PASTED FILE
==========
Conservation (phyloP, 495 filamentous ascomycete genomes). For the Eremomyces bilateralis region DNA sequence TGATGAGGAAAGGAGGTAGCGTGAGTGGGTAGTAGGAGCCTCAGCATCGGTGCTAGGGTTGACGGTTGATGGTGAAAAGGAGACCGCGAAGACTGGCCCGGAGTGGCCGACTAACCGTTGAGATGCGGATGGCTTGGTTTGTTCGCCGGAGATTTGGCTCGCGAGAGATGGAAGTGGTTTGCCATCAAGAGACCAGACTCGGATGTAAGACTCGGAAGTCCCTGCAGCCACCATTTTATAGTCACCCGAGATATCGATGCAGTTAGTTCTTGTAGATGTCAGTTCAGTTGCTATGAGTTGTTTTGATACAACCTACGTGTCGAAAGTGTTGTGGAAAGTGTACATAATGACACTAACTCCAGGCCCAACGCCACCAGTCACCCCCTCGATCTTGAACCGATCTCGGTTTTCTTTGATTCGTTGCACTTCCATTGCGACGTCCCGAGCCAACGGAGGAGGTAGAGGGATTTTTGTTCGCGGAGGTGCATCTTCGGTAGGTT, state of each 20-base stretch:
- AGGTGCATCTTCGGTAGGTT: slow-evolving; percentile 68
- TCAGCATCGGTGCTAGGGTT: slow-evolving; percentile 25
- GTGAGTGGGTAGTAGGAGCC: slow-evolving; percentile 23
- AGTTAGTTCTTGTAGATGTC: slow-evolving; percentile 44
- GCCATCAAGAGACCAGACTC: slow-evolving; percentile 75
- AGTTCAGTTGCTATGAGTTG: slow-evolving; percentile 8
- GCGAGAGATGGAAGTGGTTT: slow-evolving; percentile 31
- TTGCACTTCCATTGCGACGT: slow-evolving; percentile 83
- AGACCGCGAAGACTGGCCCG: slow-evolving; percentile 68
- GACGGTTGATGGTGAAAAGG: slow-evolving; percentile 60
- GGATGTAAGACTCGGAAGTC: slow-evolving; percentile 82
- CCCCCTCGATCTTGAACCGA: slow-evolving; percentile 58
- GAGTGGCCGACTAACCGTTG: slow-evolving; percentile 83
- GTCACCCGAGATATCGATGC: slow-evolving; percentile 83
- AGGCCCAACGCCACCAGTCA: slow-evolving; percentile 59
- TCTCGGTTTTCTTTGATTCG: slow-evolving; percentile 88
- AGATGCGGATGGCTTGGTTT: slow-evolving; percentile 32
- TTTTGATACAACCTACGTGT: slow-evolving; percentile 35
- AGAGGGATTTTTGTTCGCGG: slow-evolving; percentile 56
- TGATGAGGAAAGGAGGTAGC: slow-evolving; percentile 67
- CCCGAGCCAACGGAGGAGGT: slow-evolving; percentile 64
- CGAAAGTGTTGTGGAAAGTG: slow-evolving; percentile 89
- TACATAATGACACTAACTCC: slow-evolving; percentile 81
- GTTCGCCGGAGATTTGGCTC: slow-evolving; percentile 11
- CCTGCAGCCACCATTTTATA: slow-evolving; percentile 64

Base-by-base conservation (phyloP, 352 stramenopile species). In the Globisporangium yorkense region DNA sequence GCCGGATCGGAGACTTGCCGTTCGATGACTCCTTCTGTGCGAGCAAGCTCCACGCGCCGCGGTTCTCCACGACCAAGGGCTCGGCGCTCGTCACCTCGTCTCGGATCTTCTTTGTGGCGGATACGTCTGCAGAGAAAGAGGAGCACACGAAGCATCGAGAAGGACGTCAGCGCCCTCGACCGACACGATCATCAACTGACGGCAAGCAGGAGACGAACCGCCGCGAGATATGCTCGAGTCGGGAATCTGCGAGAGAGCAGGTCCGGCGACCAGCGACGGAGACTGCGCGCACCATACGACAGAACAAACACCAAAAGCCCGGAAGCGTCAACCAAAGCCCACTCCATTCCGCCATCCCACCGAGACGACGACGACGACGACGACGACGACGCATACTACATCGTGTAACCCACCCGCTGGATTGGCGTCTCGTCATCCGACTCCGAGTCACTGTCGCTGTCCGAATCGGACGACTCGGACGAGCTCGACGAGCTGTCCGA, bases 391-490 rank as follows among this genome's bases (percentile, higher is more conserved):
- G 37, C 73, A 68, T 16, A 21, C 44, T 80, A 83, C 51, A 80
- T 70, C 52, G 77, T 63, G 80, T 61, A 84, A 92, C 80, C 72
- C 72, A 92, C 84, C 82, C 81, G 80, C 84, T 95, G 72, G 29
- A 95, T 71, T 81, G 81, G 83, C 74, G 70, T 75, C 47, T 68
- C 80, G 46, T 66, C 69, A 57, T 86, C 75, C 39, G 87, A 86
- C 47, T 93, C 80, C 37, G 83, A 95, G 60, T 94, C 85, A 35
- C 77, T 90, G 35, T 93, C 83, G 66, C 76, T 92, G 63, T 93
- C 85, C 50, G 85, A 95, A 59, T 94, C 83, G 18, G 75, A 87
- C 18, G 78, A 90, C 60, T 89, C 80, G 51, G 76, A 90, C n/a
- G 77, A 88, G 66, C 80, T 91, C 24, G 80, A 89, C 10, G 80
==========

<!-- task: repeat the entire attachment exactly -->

Conservation (phyloP, 495 filamentous ascomycete genomes). For the Eremomyces bilateralis region DNA sequence TGATGAGGAAAGGAGGTAGCGTGAGTGGGTAGTAGGAGCCTCAGCATCGGTGCTAGGGTTGACGGTTGATGGTGAAAAGGAGACCGCGAAGACTGGCCCGGAGTGGCCGACTAACCGTTGAGATGCGGATGGCTTGGTTTGTTCGCCGGAGATTTGGCTCGCGAGAGATGGAAGTGGTTTGCCATCAAGAGACCAGACTCGGATGTAAGACTCGGAAGTCCCTGCAGCCACCATTTTATAGTCACCCGAGATATCGATGCAGTTAGTTCTTGTAGATGTCAGTTCAGTTGCTATGAGTTGTTTTGATACAACCTACGTGTCGAAAGTGTTGTGGAAAGTGTACATAATGACACTAACTCCAGGCCCAACGCCACCAGTCACCCCCTCGATCTTGAACCGATCTCGGTTTTCTTTGATTCGTTGCACTTCCATTGCGACGTCCCGAGCCAACGGAGGAGGTAGAGGGATTTTTGTTCGCGGAGGTGCATCTTCGGTAGGTT, state of each 20-base stretch:
- AGGTGCATCTTCGGTAGGTT: slow-evolving; percentile 68
- TCAGCATCGGTGCTAGGGTT: slow-evolving; percentile 25
- GTGAGTGGGTAGTAGGAGCC: slow-evolving; percentile 23
- AGTTAGTTCTTGTAGATGTC: slow-evolving; percentile 44
- GCCATCAAGAGACCAGACTC: slow-evolving; percentile 75
- AGTTCAGTTGCTATGAGTTG: slow-evolving; percentile 8
- GCGAGAGATGGAAGTGGTTT: slow-evolving; percentile 31
- TTGCACTTCCATTGCGACGT: slow-evolving; percentile 83
- AGACCGCGAAGACTGGCCCG: slow-evolving; percentile 68
- GACGGTTGATGGTGAAAAGG: slow-evolving; percentile 60
- GGATGTAAGACTCGGAAGTC: slow-evolving; percentile 82
- CCCCCTCGATCTTGAACCGA: slow-evolving; percentile 58
- GAGTGGCCGACTAACCGTTG: slow-evolving; percentile 83
- GTCACCCGAGATATCGATGC: slow-evolving; percentile 83
- AGGCCCAACGCCACCAGTCA: slow-evolving; percentile 59
- TCTCGGTTTTCTTTGATTCG: slow-evolving; percentile 88
- AGATGCGGATGGCTTGGTTT: slow-evolving; percentile 32
- TTTTGATACAACCTACGTGT: slow-evolving; percentile 35
- AGAGGGATTTTTGTTCGCGG: slow-evolving; percentile 56
- TGATGAGGAAAGGAGGTAGC: slow-evolving; percentile 67
- CCCGAGCCAACGGAGGAGGT: slow-evolving; percentile 64
- CGAAAGTGTTGTGGAAAGTG: slow-evolving; percentile 89
- TACATAATGACACTAACTCC: slow-evolving; percentile 81
- GTTCGCCGGAGATTTGGCTC: slow-evolving; percentile 11
- CCTGCAGCCACCATTTTATA: slow-evolving; percentile 64

Base-by-base conservation (phyloP, 352 stramenopile species). In the Globisporangium yorkense region DNA sequence GCCGGATCGGAGACTTGCCGTTCGATGACTCCTTCTGTGCGAGCAAGCTCCACGCGCCGCGGTTCTCCACGACCAAGGGCTCGGCGCTCGTCACCTCGTCTCGGATCTTCTTTGTGGCGGATACGTCTGCAGAGAAAGAGGAGCACACGAAGCATCGAGAAGGACGTCAGCGCCCTCGACCGACACGATCATCAACTGACGGCAAGCAGGAGACGAACCGCCGCGAGATATGCTCGAGTCGGGAATCTGCGAGAGAGCAGGTCCGGCGACCAGCGACGGAGACTGCGCGCACCATACGACAGAACAAACACCAAAAGCCCGGAAGCGTCAACCAAAGCCCACTCCATTCCGCCATCCCACCGAGACGACGACGACGACGACGACGACGACGCATACTACATCGTGTAACCCACCCGCTGGATTGGCGTCTCGTCATCCGACTCCGAGTCACTGTCGCTGTCCGAATCGGACGACTCGGACGAGCTCGACGAGCTGTCCGA, bases 391-490 rank as follows among this genome's bases (percentile, higher is more conserved):
- G 37, C 73, A 68, T 16, A 21, C 44, T 80, A 83, C 51, A 80
- T 70, C 52, G 77, T 63, G 80, T 61, A 84, A 92, C 80, C 72
- C 72, A 92, C 84, C 82, C 81, G 80, C 84, T 95, G 72, G 29
- A 95, T 71, T 81, G 81, G 83, C 74, G 70, T 75, C 47, T 68
- C 80, G 46, T 66, C 69, A 57, T 86, C 75, C 39, G 87, A 86
- C 47, T 93, C 80, C 37, G 83, A 95, G 60, T 94, C 85, A 35
- C 77, T 90, G 35, T 93, C 83, G 66, C 76, T 92, G 63, T 93
- C 85, C 50, G 85, A 95, A 59, T 94, C 83, G 18, G 75, A 87
- C 18, G 78, A 90, C 60, T 89, C 80, G 51, G 76, A 90, C n/a
- G 77, A 88, G 66, C 80, T 91, C 24, G 80, A 89, C 10, G 80